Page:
- Black boot lid spoiler
- Privacy glass
- Power folding mirrors
- Leather sports multi-function steering wheel in R-Line design
- Aluminium pedals
- Roof liner in ‘Titanium Black’
- Stainless steel door tread plates front and rear with R-Line logo on front plates
- Nappa Leather/Carbon Style seats with R-Line logo
- Front seat heating
Volkswagen Arteon Price in South Africa
The new Arteon comes standard with a 5-year/90 000 km maintenance plan, 3-year/120 000 km warranty, 12-year anti-corrosion warranty and space saver spare wheel. Service Interval is 15 000 km.
2.0 TDI 130 kW Elegance DSG R599 900
2.0 TDI 130 kW R-Line DSG R649 900
2.0 TSI 206 kW R-Line 4MOTION DSG R699 900
FIRST LOOK: Here’s the rundown on the new Audi A6
Stop us if you’ve seen this one before. In case you missed the news on the latest Audi A8 and A7, though, here’s the rundown on the new A6.
As you’ve already guessed, the least expensive of Audi’s medium and large sedan triumvirate borrows, as always, heavily from the long-tail A7 and coddling A8 luxury sedans. At the front, it’s identical to the A7 and mostly the same from the side, save the roofline. The rear end is the A6’s calling card, clearly related to the other two but uniquely executed.
The interior is like the nose, identical to its near-twin, the A7. Its showpiece is the latest Audi MMI touch response system featuring a 10.1-inch infotainment touchscreen at the top of the dash and an 8.6-inch touchscreen with haptic feedback below that controls the climate and accepts text inputs drawn with a finger. A fully loaded car with both the optional 10.1-inch screen and navigation also includes the 12.3-inch Virtual Cockpit digital gauges and a full-color head-up display.
Driving-related tech features include everything from active safety systems to driver aides such as adaptive cruise control with lane keeping assistance and Audi’s Parking Pilot/Garage Pilot, which allows you to pull the car into or out of a garage or parking space from outside the car with an app on your phone. As with the A7, the A8’s Level 3 autonomous driving technology is not on offer.
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The theme continues unabated beneath the hood, where again like the A7, the only likely engine for the U.S. market is a 3.0-liter turbocharged V-6 with a 48-volt belt alternator starter mild-hybrid system. Adding an electric motor/generator to the serpentine belt allows for quicker, smoother automatic engine start/stop as well as regenerative braking, torque fill when the engine isn’t making full power, and the ability to coast with the engine off between 34 and 99 mph. When auto-stopped, which can happen when the car drops below 14 mph coasting to a stop, the engine automatically restarts when the car ahead moves.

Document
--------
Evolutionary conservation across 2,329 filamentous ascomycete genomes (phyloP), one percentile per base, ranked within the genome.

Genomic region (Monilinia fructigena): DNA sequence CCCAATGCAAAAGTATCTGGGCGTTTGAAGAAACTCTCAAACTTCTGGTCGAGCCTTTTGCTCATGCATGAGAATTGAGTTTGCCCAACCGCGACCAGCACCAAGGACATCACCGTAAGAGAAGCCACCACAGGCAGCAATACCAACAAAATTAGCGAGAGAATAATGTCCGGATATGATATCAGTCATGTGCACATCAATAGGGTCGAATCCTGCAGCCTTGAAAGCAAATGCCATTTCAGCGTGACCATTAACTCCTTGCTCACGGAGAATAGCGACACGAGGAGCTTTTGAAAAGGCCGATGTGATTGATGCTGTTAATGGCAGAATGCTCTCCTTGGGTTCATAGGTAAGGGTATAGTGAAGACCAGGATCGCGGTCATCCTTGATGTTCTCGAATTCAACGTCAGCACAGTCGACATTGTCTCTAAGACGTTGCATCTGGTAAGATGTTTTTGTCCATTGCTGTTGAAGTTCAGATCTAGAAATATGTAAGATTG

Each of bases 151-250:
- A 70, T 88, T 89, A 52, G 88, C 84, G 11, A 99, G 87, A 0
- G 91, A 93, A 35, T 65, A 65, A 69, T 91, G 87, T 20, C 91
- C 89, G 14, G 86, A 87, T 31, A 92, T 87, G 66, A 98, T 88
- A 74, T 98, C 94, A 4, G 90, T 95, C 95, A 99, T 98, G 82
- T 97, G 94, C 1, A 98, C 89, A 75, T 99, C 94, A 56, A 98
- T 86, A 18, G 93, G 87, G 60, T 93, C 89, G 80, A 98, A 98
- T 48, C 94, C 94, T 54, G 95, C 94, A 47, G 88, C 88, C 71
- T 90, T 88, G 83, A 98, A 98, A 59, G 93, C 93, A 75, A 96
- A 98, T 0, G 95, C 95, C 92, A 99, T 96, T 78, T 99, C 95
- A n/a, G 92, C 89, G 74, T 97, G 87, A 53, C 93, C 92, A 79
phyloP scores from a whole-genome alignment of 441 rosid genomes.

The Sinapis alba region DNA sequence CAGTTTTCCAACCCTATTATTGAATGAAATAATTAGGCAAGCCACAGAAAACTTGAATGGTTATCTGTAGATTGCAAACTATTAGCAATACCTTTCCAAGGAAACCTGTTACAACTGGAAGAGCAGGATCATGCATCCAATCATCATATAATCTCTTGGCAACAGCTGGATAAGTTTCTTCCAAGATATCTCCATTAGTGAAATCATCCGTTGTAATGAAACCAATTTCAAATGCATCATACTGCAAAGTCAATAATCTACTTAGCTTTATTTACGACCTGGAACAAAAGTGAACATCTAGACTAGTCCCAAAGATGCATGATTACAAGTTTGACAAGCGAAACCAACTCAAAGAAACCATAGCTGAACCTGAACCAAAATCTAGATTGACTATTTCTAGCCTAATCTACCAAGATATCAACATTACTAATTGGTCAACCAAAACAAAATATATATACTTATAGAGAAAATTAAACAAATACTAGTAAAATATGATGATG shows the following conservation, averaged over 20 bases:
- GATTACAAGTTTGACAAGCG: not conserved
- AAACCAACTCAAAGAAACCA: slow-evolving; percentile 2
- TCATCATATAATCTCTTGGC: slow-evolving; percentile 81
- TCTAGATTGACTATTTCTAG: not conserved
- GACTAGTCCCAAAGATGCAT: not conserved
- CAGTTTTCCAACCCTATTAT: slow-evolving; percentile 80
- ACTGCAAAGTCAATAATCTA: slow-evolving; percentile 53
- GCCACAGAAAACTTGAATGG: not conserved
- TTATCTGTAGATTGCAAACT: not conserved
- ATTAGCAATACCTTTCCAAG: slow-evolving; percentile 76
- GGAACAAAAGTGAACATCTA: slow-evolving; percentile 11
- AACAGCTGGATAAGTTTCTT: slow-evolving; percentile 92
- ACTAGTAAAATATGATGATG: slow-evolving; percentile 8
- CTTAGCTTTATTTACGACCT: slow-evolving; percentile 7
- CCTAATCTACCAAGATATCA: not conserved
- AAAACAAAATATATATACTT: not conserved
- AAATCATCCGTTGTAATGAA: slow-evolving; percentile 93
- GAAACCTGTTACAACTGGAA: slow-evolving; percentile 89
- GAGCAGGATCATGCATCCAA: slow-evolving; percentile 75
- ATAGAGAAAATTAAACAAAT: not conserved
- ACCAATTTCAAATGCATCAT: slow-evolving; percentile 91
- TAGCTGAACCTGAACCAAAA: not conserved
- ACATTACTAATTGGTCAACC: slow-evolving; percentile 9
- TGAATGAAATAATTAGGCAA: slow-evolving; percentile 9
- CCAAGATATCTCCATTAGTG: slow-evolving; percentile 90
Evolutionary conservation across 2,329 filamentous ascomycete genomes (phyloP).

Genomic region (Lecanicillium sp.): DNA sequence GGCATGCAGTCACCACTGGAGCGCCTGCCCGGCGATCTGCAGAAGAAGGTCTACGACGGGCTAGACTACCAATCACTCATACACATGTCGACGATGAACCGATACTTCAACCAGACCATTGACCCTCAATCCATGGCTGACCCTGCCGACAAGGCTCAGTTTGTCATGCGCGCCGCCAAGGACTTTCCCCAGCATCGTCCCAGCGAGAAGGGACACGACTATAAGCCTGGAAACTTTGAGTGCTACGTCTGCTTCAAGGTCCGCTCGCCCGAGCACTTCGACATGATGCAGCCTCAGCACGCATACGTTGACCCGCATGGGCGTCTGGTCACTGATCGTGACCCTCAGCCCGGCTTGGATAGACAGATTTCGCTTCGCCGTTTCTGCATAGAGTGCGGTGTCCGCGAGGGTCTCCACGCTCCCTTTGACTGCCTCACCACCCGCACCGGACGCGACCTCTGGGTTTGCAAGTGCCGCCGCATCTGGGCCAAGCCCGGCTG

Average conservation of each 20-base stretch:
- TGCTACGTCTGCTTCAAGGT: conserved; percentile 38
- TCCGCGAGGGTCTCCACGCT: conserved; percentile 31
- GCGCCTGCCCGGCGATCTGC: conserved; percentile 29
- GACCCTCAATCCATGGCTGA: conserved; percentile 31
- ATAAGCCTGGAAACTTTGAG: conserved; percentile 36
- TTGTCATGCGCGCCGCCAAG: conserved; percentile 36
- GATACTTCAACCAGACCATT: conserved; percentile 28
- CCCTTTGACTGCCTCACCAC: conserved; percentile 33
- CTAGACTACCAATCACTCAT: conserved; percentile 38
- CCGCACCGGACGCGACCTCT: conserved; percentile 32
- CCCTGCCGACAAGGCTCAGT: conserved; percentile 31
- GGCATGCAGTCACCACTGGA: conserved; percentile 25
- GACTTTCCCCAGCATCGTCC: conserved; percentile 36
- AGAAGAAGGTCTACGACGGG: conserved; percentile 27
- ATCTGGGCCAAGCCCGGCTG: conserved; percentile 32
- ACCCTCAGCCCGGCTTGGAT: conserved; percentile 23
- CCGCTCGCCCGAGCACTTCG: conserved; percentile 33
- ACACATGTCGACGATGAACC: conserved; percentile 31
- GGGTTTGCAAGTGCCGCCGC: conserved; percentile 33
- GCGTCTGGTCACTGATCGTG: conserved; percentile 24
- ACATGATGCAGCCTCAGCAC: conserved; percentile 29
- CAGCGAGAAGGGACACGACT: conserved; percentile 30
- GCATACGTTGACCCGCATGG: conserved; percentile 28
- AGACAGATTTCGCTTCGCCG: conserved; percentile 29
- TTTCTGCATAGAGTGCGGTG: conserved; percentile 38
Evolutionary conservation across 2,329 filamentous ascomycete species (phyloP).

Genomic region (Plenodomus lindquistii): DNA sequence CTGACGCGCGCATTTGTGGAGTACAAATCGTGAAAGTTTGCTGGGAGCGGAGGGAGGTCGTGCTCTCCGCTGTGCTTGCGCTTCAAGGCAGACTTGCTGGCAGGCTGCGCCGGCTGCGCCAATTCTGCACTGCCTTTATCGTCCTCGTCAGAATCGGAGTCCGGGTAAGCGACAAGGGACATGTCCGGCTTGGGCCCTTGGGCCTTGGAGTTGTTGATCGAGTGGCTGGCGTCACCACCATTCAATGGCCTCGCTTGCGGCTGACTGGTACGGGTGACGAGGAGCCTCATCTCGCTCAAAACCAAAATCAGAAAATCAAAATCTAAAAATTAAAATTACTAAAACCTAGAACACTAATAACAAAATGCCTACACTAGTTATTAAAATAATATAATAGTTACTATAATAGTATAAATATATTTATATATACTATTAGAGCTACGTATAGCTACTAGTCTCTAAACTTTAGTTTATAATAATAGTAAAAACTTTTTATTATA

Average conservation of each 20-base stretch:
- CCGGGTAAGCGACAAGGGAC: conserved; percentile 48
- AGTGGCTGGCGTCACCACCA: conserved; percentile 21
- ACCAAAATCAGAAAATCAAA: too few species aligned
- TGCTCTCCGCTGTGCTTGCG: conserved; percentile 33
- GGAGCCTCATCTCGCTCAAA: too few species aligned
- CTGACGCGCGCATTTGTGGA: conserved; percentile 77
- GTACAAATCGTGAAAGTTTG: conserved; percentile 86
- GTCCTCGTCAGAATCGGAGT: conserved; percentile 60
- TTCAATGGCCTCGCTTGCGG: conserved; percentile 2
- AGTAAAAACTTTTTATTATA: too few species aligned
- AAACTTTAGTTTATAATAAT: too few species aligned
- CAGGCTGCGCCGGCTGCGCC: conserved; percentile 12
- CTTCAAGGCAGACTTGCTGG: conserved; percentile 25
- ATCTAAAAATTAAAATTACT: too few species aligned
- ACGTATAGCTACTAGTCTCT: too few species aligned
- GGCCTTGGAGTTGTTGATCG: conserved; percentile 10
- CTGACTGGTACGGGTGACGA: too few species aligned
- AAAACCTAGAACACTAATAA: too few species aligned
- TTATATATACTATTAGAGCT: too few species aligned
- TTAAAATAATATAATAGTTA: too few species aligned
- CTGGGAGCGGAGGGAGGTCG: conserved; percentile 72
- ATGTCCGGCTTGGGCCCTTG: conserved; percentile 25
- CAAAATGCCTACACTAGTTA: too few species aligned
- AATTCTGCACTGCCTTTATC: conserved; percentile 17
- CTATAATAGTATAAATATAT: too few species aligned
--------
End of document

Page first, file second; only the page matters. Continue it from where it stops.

That engine is connected exclusively to a seven-speed dual-clutch automatic transmission and a variant of Audi’s Quattro all-wheel drive, which decouples the rear axle when not needed to save gas. A rear-wheel steering system is optional and improves both agility and the turning radius.
As the wheels are driven and turned, they’re corralled by independent suspension all around with one of four spring and shock combinations: springs and fixed dampers, springs and electronically adjustable dampers, air suspension and electronically adjustable dampers, and a sport suspension with stiffer springs and fixed dampers.
Slightly larger on the outside, noticeably larger on the inside, and fully revamped, the A6 will go on sale in Europe in June with U.S. sales likely to follow by the end of the year.
|2019 Audi A6|
|BASE PRICE||ZAR587,441.40 (est)|
|VEHICLE LAYOUT||Front-engine, FWD/AWD, 5-pass, 4-door sedan|
|ENGINE||3.0L/340-hp/369-lb-ft turbocharged DOHC 24-valve V-6|
|TRANSMISSION||7-speed twin-clutch auto|
|CURB WEIGHT||4,000 lb (mfr)|
|WHEELBASE||114.7 in (est)|
|LENGTH X WIDTH X HEIGHT||194.5 x 74.3 x 57.4 in|
|0-60 MPH||5.3 sec (MT est)|
|EPA CITY/HWY/COMB FUEL ECON||Not yet rated|
|ON SALE IN U.S.||Winter 2018|